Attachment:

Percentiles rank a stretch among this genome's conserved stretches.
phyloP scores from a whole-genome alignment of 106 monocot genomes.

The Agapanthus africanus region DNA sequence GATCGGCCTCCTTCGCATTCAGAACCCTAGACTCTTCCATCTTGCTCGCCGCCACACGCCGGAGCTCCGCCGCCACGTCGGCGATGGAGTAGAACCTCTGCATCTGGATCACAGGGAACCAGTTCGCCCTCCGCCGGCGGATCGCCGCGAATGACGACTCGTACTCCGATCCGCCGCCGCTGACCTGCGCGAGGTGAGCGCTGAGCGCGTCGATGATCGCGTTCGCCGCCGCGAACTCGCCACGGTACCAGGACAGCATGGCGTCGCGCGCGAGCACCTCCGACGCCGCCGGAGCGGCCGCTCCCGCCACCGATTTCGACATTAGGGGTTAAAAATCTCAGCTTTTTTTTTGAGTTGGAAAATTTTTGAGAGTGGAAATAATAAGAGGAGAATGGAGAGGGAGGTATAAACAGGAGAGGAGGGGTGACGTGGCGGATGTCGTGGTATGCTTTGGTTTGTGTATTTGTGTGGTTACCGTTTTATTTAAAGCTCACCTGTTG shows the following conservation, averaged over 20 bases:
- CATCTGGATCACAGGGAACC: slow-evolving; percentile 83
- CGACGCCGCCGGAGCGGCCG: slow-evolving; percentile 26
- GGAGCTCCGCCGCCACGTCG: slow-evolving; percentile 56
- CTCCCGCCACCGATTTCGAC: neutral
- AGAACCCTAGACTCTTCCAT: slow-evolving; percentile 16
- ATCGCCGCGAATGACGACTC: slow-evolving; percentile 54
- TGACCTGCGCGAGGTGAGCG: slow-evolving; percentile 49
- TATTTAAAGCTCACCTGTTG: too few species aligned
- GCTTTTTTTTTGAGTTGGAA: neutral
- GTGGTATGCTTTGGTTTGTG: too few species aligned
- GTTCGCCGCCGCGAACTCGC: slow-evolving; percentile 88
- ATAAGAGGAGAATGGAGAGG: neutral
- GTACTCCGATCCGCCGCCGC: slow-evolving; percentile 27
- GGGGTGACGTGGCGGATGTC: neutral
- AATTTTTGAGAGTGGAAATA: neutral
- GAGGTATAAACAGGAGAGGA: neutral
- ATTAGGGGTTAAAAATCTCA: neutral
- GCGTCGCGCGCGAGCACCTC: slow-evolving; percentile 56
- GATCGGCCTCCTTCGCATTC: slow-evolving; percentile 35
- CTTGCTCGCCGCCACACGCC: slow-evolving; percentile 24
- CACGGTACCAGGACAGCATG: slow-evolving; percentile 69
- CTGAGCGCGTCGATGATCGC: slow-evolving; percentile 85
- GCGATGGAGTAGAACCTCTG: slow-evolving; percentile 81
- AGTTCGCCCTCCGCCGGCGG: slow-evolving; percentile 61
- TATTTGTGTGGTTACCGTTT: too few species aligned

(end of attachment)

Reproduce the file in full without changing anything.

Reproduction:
Percentiles rank a stretch among this genome's conserved stretches.
phyloP scores from a whole-genome alignment of 106 monocot genomes.

The Agapanthus africanus region DNA sequence GATCGGCCTCCTTCGCATTCAGAACCCTAGACTCTTCCATCTTGCTCGCCGCCACACGCCGGAGCTCCGCCGCCACGTCGGCGATGGAGTAGAACCTCTGCATCTGGATCACAGGGAACCAGTTCGCCCTCCGCCGGCGGATCGCCGCGAATGACGACTCGTACTCCGATCCGCCGCCGCTGACCTGCGCGAGGTGAGCGCTGAGCGCGTCGATGATCGCGTTCGCCGCCGCGAACTCGCCACGGTACCAGGACAGCATGGCGTCGCGCGCGAGCACCTCCGACGCCGCCGGAGCGGCCGCTCCCGCCACCGATTTCGACATTAGGGGTTAAAAATCTCAGCTTTTTTTTTGAGTTGGAAAATTTTTGAGAGTGGAAATAATAAGAGGAGAATGGAGAGGGAGGTATAAACAGGAGAGGAGGGGTGACGTGGCGGATGTCGTGGTATGCTTTGGTTTGTGTATTTGTGTGGTTACCGTTTTATTTAAAGCTCACCTGTTG shows the following conservation, averaged over 20 bases:
- CATCTGGATCACAGGGAACC: slow-evolving; percentile 83
- CGACGCCGCCGGAGCGGCCG: slow-evolving; percentile 26
- GGAGCTCCGCCGCCACGTCG: slow-evolving; percentile 56
- CTCCCGCCACCGATTTCGAC: neutral
- AGAACCCTAGACTCTTCCAT: slow-evolving; percentile 16
- ATCGCCGCGAATGACGACTC: slow-evolving; percentile 54
- TGACCTGCGCGAGGTGAGCG: slow-evolving; percentile 49
- TATTTAAAGCTCACCTGTTG: too few species aligned
- GCTTTTTTTTTGAGTTGGAA: neutral
- GTGGTATGCTTTGGTTTGTG: too few species aligned
- GTTCGCCGCCGCGAACTCGC: slow-evolving; percentile 88
- ATAAGAGGAGAATGGAGAGG: neutral
- GTACTCCGATCCGCCGCCGC: slow-evolving; percentile 27
- GGGGTGACGTGGCGGATGTC: neutral
- AATTTTTGAGAGTGGAAATA: neutral
- GAGGTATAAACAGGAGAGGA: neutral
- ATTAGGGGTTAAAAATCTCA: neutral
- GCGTCGCGCGCGAGCACCTC: slow-evolving; percentile 56
- GATCGGCCTCCTTCGCATTC: slow-evolving; percentile 35
- CTTGCTCGCCGCCACACGCC: slow-evolving; percentile 24
- CACGGTACCAGGACAGCATG: slow-evolving; percentile 69
- CTGAGCGCGTCGATGATCGC: slow-evolving; percentile 85
- GCGATGGAGTAGAACCTCTG: slow-evolving; percentile 81
- AGTTCGCCCTCCGCCGGCGG: slow-evolving; percentile 61
- TATTTGTGTGGTTACCGTTT: too few species aligned